They (and others in their generation) always remark about how our generation is “so lucky.” They didn’t have the chances we have. They didn’t have the freedom to choose what they wanted to pursue in life, to take a risk on something they really wanted. They say these things with equal parts sadness and disdain. My reply is always: aren’t these opportunities what you came to another country for? I am always thankful that you have given us this great gift of opportunity.

    I still struggle with the idea of pleasing them but it inspires me everyday that you’ve found your own path and have still managed to be happy and healthy.

  3. 55? Ah sweet bird of youth! At 56, the publisher of our magazine and I founded Out In Jersey, which is now among the top LGBT regionals in the U.S. – oh hell – in the freaking WORLD!! (forgive my immodesty) and subsequently informally adopted five gay sons who all had to be shepparded through college (two still in process) as well as seen through a virtually endless series of crises – some ephemeral – some very serious as well as doing the laundry and the housework (my wonderful husband of many years is a continual delight to live with but has absolutely NO domestic genes whatever- if it was up to him, the house would fall down around him and he wouldn’t notice until something hit him on the head.) My point is, life might be said to BEGIN at that age. At least it begins anew. Of course, it begins anew every day. I know I love every minute of it. Fear? What’s there to be afraid of? The worst that can happen is we die and that’s going to happen anyway. Meanwhile, live every minute. There’s always something wonderful happening.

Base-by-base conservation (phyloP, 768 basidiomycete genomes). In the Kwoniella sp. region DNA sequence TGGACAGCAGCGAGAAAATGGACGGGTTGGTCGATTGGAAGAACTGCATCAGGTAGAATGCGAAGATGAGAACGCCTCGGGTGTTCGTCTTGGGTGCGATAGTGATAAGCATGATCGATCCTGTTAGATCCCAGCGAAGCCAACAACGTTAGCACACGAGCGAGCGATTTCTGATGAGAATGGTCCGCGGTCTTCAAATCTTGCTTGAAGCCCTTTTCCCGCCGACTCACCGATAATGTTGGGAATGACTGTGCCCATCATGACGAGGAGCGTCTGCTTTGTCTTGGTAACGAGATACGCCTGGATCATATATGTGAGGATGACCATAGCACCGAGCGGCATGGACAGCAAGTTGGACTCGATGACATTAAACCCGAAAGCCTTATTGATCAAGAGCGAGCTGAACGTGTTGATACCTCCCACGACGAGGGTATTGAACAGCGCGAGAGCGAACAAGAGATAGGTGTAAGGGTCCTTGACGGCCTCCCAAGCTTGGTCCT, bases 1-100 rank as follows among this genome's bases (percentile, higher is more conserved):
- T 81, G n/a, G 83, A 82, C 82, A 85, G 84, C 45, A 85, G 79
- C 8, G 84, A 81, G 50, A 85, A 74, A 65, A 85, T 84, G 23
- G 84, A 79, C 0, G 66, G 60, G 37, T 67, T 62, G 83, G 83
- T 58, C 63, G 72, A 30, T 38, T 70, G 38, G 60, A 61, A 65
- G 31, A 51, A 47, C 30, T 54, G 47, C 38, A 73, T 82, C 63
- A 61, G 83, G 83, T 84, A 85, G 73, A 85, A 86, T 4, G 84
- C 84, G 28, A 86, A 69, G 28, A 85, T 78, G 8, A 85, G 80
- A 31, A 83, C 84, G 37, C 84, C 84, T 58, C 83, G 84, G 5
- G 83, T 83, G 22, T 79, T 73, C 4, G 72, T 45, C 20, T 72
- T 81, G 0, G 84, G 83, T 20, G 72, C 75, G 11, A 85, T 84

4. Post

    steph, you’re stepping up to the plate. go for that grad school, girl! it takes a lot for us to realize that it’s no longer about our parents. this isn’t just an asian guilt thing but we seem to have a bad case of that disease. keep us posted on your adventures!

    and toby, you’re on a huge adventure too. your description of division of duties is a riot. i can’t imagine five children — let alone an all-gay household of two dads and five boys. this sounds like a potential sitcom. and honey, i’m with you — it’s all about living in the moment. it’s just that sometimes, that moment can be so immediate that it’s scary. :)

  5. I know exactly what you are going thru. I’m totally the same (which is probably why I am so enchanted by your blog). The same paralyzing fear of being old and antiquated. But just remember, it’s all in the mind. People, when you think of it, are mostly concerned with their own perception of how they stand in society. And that drive to :”be someone” and “get somewhere” – well, when you think about it, you have already accomplished that. You are someone to your daughter, your boyfriend and the people who know and love you. You have reached an age where people respect you for what you have done and the the knowledge of life you possess. That, nobody can take away from you.
    I think that’s the problem with having the Asian parents we have. That if you aren’t a success (measured by your own view of what success is), if you haven’t made it accordingly, you are a failure. But when you think about it intelligently, you aren’t that at all. And it’s all that programming that we’ve been brainwashed into thinking which is why shrinks are so well-paid, lol!!

  6. Post

    it’s amazing how so many of us deal with these issues — over and over and over again. but it sounds like we’re on track. we’re thinking and talking about this stuff. we also have the ability to scrape ourselves off the floor during the self-doubt moments. that’s the entrepreneur in us, the adventurer that dares to forge ahead with an audacious personal dream. :)

  7. Well, Betty dear, I’ve got the trifecta goin’ on! (And stir in a nice big dollop of A.D.D., to boot.)

    – Fear of failure – because who doesn’t love for people to think you’re terrific at the things you do? (Not all of them realize I haven’t come close to fulfilling my creative potential, but those do, call me on it. A lot.)
    – Fear of success – because… look around at those who have really knocked it out of the ballpark, especially in creative fields. A happy personal life – whatever your definition of this – is often a casualty, and I’ve guarded mine ferociously. Now that I’m no longer a young babe, I’m less freaked about what dangers/temptations/wild-cards lurk if I really put myself out there, but still….